The Catholic Archdiocese of Sydney has invited Australia-based researchers to apply for a $100,000 AUD grant to support and foster research on the therapeutic potential of adult stem cells.
The research grant is the fourth announced by Cardinal George Pell, Archbishop of Sydney. It is intended to advance science and to circumvent human embryonic stem cell research, which requires the creation and destruction of human embryos.
Announcing the grant, Cardinal Pell said that the Church “promotes and encourages medical research, and we strongly support stem cell research and other forms of biotechnology that respect the dignity of every human life, including that of the unborn.”
"Every human life should be accorded the full protection of the law without regard to race, ethnicity, sex, religion, age, condition of dependency or stage of development. And this includes the smallest members of the human family.”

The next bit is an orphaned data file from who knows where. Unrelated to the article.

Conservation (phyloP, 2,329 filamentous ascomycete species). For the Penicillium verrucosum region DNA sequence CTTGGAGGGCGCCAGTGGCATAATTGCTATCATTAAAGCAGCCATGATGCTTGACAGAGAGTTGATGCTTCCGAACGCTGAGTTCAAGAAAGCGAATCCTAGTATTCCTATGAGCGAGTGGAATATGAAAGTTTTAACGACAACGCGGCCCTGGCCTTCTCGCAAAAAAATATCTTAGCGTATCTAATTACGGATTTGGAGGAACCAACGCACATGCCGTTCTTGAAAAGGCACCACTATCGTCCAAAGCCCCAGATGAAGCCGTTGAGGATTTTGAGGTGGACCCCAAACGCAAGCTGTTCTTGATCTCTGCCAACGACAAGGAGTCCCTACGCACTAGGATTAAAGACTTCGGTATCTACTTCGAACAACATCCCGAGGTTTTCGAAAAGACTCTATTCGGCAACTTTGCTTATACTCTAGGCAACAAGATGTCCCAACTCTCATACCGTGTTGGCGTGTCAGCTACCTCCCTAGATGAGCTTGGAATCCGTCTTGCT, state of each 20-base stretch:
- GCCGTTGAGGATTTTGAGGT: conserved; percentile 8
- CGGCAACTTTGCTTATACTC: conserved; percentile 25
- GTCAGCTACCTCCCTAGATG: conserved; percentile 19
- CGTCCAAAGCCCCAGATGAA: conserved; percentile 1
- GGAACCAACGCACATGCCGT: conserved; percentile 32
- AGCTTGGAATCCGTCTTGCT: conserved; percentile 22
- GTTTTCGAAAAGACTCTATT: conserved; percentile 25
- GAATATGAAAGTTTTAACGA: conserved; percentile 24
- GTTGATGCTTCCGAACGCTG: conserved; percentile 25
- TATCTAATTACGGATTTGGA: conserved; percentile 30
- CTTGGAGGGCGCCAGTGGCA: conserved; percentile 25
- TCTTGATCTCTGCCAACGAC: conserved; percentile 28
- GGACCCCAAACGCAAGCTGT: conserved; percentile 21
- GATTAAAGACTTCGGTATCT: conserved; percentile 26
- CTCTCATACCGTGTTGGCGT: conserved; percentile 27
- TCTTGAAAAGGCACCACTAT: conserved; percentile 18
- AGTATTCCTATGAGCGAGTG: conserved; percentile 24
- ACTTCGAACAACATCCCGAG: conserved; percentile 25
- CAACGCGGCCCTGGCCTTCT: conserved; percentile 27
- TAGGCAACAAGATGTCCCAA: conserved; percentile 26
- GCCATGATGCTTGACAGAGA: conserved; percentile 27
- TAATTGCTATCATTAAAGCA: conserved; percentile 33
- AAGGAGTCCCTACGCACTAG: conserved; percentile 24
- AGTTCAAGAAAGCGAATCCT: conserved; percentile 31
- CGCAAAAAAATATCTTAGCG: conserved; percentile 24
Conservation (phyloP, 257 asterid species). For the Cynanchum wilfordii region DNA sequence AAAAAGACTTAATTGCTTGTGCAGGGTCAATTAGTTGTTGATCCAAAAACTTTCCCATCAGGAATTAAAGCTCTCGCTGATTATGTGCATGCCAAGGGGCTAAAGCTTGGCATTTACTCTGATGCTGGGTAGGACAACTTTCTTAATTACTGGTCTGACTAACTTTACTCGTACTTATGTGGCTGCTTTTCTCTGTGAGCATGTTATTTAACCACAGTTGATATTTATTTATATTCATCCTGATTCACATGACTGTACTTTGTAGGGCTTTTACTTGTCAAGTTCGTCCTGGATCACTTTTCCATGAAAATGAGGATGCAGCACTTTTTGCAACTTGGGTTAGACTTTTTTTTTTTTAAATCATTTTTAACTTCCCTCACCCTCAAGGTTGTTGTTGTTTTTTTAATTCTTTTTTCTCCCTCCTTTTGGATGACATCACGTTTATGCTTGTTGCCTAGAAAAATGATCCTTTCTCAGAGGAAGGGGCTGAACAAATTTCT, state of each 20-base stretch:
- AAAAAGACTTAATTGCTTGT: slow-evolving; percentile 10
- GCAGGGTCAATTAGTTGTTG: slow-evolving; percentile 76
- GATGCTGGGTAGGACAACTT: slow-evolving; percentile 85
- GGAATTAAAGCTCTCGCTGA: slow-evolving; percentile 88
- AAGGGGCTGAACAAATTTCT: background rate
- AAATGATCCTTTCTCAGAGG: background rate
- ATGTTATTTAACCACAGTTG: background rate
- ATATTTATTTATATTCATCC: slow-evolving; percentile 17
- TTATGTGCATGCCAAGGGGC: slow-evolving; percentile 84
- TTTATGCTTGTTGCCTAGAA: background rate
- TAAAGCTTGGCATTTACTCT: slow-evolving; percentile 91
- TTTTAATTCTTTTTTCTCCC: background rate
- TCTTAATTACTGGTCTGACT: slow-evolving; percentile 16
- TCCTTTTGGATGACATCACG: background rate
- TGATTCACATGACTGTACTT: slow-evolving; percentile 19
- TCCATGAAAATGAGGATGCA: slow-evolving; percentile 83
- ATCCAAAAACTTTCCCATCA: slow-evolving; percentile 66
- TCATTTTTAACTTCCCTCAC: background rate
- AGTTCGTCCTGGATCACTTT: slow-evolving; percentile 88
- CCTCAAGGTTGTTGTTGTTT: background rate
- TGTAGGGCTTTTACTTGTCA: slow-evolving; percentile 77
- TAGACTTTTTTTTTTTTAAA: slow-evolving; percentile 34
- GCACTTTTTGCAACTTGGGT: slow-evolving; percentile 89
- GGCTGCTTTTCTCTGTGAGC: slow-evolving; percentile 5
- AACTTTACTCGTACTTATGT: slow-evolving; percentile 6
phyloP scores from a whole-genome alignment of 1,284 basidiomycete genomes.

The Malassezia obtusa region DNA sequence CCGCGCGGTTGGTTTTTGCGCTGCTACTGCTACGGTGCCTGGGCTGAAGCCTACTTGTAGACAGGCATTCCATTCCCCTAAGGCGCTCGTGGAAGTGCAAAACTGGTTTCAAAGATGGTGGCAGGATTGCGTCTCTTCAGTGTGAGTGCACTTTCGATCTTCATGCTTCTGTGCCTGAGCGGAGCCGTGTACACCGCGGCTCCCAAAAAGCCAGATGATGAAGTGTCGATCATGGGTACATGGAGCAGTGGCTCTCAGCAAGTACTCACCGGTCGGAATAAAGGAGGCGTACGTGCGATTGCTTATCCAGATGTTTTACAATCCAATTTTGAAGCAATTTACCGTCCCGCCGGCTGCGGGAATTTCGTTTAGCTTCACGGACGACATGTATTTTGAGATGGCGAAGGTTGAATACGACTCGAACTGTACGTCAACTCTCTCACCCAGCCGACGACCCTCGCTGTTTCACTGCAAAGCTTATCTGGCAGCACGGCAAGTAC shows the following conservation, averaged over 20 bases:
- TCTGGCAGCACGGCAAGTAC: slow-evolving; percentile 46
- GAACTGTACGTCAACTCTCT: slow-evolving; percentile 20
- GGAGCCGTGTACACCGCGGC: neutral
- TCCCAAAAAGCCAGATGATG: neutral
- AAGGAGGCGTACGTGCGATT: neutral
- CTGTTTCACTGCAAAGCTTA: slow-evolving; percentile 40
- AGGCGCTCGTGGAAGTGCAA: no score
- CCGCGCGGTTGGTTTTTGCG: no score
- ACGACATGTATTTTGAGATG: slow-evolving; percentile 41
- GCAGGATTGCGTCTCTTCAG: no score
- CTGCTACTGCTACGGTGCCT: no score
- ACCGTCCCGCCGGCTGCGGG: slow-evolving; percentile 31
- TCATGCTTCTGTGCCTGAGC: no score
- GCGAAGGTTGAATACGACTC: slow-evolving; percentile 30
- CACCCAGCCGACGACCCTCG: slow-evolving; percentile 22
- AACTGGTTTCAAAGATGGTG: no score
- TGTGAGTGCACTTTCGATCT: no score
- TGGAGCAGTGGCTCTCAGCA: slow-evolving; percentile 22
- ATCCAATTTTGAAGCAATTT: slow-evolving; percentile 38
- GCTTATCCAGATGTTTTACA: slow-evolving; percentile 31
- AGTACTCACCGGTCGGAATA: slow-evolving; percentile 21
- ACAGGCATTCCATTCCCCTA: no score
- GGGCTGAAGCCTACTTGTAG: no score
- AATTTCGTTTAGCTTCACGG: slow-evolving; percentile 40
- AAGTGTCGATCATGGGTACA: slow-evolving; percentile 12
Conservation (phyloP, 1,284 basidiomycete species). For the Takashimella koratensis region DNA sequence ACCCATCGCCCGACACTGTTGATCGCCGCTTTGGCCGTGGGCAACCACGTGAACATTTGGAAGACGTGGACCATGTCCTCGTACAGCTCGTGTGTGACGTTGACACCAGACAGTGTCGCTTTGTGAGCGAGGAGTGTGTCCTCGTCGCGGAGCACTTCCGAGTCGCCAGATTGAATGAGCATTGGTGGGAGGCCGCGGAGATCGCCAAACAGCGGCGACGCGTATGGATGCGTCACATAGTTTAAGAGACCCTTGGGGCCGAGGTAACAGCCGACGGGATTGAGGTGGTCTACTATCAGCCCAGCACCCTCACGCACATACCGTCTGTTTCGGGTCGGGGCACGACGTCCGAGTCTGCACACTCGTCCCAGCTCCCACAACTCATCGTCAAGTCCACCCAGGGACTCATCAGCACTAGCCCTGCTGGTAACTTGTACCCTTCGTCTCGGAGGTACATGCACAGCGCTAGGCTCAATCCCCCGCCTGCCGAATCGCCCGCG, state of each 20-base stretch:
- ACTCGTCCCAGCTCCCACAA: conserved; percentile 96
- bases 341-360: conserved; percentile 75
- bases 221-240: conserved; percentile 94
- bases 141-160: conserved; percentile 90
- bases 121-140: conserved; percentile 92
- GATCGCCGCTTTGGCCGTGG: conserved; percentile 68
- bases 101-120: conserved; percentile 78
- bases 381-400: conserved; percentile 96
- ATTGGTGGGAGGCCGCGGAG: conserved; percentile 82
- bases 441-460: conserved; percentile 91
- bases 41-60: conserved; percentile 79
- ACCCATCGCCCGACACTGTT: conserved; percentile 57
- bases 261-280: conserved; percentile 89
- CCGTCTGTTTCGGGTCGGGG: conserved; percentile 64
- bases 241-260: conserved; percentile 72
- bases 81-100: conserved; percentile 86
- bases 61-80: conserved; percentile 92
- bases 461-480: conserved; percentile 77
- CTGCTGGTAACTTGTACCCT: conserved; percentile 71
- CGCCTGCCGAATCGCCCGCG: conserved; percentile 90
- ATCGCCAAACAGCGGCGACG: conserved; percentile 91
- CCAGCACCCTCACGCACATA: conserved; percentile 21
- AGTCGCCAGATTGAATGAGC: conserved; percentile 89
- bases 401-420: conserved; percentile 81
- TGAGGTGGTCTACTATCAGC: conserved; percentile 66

“Advances in adult stem cell research have been extremely impressive. Achievements in this area have surpassed anything that has been achieved in the field of embryonic cell research,” he added.
The grant will be awarded based on the recommendation of an independent assessment panel, whose members include experts in science and ethics.
The Archdiocese of Sydney’s grants have funded three previous efforts in stem cell research.
A 2003 grant of $50,000 funded an investigation into the therapeutic potential of adult stem cells derived from the nose to be used in the treatment of Parkinson’s disease. A 2005 grant in the amount of $100,000 helped investigate therapies using skin-derived stem cells to regenerate skin for catastrophic burn victims.
Another $100,000 grant, announced in 2007, helped research the capacity of stem cells derived from human dental pulp to transform into neuron cells, which may be useful in treating stroke victims.
Adult stem cells may be harvested from a patient’s own body and have been used in the treatment of heart and liver disease, strokes and spinal cord conditions. Though such therapies are still in early stages of development, adult stem cells avoid many of the technical and ethical problems surrounding the use of human embryonic stem cells.